The article “Successful Applications of the Balanced Scorecard in Higher Education” purposed to present the outcomes of successful implementation of the balanced scorecard done on two institutions of higher learning, namely the Kenneth W. Monfort College of Business at Northern Colorado and the University of Wisconsin – Stout.
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The author, Deborah F. Beard, describes the balanced scorecard (BSC) as a strategic planning and management system that enables organizations to assess key performance measures, including financial and nonfinancial measures, current performance and drivers for future performance, with the aim to align the organization’s mission statement, core values, and vision for the future with objectives, tactics, targets, and programs that are precisely intended to not only inform but motivate continuous attempts toward improvement (Beard, 2009).
The author takes note that BSC was traditionally used in business organizations, but the concept is been increasingly used in education circles, not only because learning institutions have become more business-oriented but also as a tool to improve the delivery of quality education through strategic planning and continuous improvement of value to students and stakeholders. The article offers useful insights into how BSC was founded by Kaplan and Norton, who thought that an organization’s performance and competitiveness cannot be evaluated using financial results alone as they failed to capture value-creating activities (Beard, 2009).
Perhaps one of the salient aspects underlined in the article is that a successful BSC undertaken in a higher education setting should not only be able to deliver ever-improving value to students and stakeholders, hence contributing to education quality and organizational stability, but should also have the capacity to improve the overall organizational effectiveness and capabilities and promote organizational and personal learning. Indeed, these are the basic tenets adopted from BSC that form the basis of the “Education Criteria for Performance Excellence”, awarded to top-performing academic institutions under the Malcolm Baldrige Quality Award Program (2003) (Beard, 2009).
Although the author makes mention of several core values and categories that could be used for successful implementation of BSC in higher education, she emphasizes the importance of adopting the seven categories that embody the core values and conceptions of the Malcolm Baldrige National Quality Award Program (2003), and which could be used by institutions of higher learning to successfully implement BSC, hence be able to undertake continuous improvement of processes.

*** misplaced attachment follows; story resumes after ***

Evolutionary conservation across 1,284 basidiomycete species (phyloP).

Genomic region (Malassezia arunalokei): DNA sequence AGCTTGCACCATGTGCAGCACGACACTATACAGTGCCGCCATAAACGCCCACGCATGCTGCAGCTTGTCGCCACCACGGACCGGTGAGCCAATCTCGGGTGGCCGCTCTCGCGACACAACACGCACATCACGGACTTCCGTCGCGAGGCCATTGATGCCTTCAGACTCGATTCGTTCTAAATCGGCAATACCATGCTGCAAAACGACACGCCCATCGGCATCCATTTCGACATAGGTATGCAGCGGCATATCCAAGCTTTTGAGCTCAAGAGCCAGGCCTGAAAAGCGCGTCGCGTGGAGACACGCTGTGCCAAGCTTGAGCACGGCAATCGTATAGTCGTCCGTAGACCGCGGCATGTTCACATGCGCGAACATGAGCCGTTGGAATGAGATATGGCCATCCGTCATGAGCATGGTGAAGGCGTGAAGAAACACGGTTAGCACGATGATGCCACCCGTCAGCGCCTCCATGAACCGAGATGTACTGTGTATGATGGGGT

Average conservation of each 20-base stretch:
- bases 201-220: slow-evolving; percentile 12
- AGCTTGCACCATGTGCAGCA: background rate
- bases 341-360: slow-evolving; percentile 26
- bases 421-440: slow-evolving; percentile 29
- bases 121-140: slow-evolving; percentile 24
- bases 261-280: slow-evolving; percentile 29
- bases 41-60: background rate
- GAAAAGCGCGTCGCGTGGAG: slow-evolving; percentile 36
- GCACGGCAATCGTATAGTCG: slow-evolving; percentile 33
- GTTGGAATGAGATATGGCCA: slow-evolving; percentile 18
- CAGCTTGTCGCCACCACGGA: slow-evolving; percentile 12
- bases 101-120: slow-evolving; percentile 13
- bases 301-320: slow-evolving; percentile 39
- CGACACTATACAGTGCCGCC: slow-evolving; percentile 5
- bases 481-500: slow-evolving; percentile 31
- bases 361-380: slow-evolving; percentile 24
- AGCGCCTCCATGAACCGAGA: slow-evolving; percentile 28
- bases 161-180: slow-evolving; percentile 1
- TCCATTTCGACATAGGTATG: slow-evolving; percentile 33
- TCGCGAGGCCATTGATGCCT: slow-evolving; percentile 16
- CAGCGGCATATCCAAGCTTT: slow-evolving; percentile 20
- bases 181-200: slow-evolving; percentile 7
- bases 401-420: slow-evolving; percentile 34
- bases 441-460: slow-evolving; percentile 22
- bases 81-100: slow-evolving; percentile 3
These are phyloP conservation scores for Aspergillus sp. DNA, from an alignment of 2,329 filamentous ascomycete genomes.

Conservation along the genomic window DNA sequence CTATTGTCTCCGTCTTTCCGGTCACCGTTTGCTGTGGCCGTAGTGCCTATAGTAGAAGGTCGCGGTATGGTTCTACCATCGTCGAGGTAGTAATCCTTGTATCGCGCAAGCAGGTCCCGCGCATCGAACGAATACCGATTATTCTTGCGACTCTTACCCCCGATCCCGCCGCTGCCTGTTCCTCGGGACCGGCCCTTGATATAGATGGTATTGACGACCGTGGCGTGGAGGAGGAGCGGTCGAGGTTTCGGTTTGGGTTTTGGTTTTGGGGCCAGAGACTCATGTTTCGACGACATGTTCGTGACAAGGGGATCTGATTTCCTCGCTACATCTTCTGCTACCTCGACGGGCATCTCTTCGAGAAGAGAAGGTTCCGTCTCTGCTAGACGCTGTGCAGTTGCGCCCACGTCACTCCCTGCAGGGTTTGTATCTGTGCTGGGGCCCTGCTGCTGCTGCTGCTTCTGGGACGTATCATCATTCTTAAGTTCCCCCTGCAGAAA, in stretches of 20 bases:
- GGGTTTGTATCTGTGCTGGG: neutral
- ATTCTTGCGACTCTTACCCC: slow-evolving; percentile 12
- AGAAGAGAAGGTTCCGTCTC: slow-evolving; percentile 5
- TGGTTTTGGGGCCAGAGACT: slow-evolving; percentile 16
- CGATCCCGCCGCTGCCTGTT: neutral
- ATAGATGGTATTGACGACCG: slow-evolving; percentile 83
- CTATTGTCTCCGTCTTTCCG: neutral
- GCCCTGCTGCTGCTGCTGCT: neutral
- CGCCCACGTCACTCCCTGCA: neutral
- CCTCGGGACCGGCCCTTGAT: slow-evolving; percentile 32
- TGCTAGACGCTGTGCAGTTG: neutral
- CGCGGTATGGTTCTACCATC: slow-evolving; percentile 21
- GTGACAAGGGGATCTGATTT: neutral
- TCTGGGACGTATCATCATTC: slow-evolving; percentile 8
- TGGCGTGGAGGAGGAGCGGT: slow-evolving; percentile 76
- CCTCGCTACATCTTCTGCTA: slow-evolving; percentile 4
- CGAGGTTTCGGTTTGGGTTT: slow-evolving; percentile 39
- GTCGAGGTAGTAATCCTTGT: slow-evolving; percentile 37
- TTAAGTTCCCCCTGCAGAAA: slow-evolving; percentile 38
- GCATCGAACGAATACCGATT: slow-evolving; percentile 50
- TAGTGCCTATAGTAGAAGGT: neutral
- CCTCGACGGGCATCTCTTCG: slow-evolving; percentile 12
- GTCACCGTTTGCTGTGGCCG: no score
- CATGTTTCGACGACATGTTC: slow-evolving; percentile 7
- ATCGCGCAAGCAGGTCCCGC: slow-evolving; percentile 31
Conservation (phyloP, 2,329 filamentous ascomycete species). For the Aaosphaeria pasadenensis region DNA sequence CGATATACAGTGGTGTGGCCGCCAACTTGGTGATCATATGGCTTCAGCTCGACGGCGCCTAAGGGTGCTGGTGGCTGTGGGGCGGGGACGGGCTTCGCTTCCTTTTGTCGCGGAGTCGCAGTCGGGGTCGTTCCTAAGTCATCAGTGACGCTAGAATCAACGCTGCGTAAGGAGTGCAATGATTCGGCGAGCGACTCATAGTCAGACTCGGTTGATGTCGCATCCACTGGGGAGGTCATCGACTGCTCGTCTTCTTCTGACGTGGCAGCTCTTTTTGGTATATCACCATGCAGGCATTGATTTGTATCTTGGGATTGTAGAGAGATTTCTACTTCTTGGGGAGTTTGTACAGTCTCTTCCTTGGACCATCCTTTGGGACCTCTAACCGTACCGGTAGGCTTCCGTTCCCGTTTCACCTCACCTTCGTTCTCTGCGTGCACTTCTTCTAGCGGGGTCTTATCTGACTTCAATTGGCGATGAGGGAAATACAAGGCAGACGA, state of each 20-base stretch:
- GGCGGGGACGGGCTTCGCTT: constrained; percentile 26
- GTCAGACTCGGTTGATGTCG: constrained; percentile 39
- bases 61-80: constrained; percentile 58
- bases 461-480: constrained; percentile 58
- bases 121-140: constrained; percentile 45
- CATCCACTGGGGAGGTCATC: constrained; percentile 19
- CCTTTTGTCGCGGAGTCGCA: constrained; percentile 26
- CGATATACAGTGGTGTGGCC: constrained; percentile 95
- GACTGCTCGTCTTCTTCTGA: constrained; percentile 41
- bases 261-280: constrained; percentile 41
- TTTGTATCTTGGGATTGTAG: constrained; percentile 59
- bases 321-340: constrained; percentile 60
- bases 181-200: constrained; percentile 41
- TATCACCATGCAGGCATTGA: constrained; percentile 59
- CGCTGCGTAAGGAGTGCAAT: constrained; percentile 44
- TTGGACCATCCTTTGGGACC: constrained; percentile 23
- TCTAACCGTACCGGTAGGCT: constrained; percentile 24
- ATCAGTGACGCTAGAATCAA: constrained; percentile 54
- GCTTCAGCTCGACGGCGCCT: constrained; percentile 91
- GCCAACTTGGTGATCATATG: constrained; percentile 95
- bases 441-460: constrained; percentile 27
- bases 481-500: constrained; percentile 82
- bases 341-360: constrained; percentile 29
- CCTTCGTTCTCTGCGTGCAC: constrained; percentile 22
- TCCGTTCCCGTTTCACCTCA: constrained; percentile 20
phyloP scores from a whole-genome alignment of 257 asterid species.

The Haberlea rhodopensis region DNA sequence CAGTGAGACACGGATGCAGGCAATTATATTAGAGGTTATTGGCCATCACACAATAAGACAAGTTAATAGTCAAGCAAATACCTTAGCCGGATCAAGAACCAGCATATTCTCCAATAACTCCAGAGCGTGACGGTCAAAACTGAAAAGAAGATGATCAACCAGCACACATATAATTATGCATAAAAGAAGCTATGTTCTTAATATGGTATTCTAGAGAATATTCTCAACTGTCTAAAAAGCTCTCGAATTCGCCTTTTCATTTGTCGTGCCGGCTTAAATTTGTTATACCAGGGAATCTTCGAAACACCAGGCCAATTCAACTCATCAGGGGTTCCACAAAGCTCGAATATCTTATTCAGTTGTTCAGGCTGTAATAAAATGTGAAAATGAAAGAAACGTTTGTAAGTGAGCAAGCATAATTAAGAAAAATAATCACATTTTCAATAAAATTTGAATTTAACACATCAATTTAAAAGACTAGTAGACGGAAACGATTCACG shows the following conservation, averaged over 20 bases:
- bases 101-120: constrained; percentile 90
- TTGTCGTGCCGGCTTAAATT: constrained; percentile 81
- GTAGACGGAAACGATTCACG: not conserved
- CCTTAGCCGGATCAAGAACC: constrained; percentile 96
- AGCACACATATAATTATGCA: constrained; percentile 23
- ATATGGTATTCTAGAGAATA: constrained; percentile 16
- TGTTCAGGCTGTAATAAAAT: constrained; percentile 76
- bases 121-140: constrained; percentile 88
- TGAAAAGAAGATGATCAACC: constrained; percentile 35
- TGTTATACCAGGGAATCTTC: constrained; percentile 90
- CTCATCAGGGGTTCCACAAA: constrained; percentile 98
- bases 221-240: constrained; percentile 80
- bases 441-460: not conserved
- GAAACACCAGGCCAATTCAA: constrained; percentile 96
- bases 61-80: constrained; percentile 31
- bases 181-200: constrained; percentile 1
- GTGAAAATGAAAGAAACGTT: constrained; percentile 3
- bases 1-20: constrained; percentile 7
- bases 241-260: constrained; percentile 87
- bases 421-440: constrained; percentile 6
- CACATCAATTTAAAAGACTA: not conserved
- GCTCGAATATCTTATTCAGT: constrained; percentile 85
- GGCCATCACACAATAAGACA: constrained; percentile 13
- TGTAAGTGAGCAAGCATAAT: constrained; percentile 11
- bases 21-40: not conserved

These categories include: “leadership; strategic planning; a student, stakeholder, and market focus; measurement, analysis, and knowledge management; faculty and staff focus; process management; and organizational performance results” (Beard, 2009, p. 276). In light of this, the performance of the two colleges – the Kenneth W. Monfort College of Business and the University of Wisconsin- were assessed based on the following: student learning results; student and stakeholder focused results; budgetary, financial, and market results; faculty and staff results; organizational effectiveness results, and; governance and social responsibility results. It is important to note that the student learning results should be perceived as the lagging indicator in the assessment of educational institutions, while all other indicators should be perceived as the main drivers of student learning (Beard, 2009).
Overall, the author emphasizes that the identification and utilization of key performance measures consistent with the mission statements, core values and strategies of institutions of higher learning, along with focused efforts to seek continuous improvement, provides the institutions with real opportunities to not only develop educational value in higher education, but also enable them to clarify their visions and translate strategies into fundamental operational objectives that are line with their missions and core values. This statement denotes the practicability of BSC to higher education (Beard, 2009).
Beard, D.F. (2009). Successful applications of the balanced scorecard in higher education. Journal of Higher Education, 84(5), 275-282.